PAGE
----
The oldest remains of a polar bear ever discovered

The oldest remains of a polar bear ever discovered

Top image: The subfossil left mandible of a polar bear found in Svalbard in 2004 is well preserved. Photo: Ólafur Ingólfsson/UNIS.

The polar bear jawbone discovered at Prins Karls Forland during a UNIS course excursion in 2004, is now confirmed to be the oldest remains of a polar bear ever found. Dating of the Svalbard fossil suggests it is between 130-110 000 years old.

5 January 2010
Text: Eva Therese Jenssen/UNIS.

During a UNIS geology excursion at Poolepynten at Prins Karls Forland in the summer of 2004, the students and staff found a well preserved subfossil left mandible of a polar bear.

Rare find
As fossil finds of polar bears are few and far between, the evolutionary history of the largest of the bear species is not very well known. The scarceness of polar bear fossils can most likely be attributed to the fact that polar bears for the most part live and die on the pack ice, making fossil finds in terrestrial sediments exceptional.

The Poolepynten mandible was dated at the Lund University Dating Laboratory, Sweden. The 14C age determination shows that it is older than 45 000 years, and an age determination with infrared-stimulated luminescence, together with the stratigraphic position of the bone, suggests that it is 130-110 000 years old (Eemian-Early Weichselian age).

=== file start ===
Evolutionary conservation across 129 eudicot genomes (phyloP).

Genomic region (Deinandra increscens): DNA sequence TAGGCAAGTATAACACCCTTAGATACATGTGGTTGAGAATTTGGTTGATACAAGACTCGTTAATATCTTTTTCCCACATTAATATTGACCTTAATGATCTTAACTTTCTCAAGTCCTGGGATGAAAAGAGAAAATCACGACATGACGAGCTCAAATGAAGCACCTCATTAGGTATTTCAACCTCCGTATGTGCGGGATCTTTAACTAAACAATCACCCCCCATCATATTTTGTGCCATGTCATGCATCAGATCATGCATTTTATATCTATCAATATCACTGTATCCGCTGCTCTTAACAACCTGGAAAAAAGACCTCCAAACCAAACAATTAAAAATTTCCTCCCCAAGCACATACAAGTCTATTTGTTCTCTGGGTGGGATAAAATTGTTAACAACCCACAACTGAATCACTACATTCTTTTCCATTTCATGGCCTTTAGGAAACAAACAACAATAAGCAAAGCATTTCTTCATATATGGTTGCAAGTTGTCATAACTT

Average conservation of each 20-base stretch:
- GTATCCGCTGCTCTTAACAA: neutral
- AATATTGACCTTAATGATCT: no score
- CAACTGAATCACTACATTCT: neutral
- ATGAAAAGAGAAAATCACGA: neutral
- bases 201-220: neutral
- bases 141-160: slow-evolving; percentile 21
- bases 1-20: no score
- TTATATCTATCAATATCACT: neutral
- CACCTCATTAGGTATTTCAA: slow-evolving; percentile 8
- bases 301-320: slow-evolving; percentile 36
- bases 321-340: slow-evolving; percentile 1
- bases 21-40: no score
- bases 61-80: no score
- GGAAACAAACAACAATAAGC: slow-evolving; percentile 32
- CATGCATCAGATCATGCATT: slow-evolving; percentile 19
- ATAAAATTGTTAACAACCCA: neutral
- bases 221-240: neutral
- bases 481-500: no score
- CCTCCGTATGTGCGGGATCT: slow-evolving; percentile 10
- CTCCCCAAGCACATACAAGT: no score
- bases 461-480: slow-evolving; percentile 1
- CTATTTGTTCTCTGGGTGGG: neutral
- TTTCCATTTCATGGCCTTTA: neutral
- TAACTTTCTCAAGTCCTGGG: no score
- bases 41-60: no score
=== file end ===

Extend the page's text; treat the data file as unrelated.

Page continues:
This makes the Poolepynten jawbone the oldest remains of a polar bear ever discovered, according to a recent published article by professor Ólafur Ingólfsson (University of Iceland and UNIS) and Professor Øystein Wiig (University of Oslo).

Fossil from a fully grown male polar bear
When the news about the find was first made public in 2007 it was believed that the jawbone was from a female polar bear. Further analyses now suggest that the mandible instead is that of a fully grown male polar bear, similar in size to grown male polar bears of today.

Other analyses indicates that the sediment in which the jawbone was found, was deposited during a period of high relative sea levels, subsequent to a regional deglaciation, suggesting advection of relatively warm, North Atlantic water to the site at the time of the deposition.

The jawbone is exceptionally well preserved, probably due to a combination of burial in fine-grained marine sediments and preservation for a long time under permafrost condition.

This opens up the possibility of further analyses of the fossil, possibly revealing ancient mitochondrial DNA (mtDNA) and carbon isotope composition, that may reveal more details on the evolutionary history of polar bears. This work is in progress, according to professor Ingólfsson.

Reference:
Ingólfsson, Ólafur and Wiig, Øystein: Late Pleistocene fossil find in Svalbard: the oldest remains of a polar bear (Ursus maritimus Phipps, 1744) ever discovered. Polar Research, Volume 28, Issue 3 (December 2009), pp. 455-462. DOI: 10.1111/j.1751-8369.2008.00087.x

 

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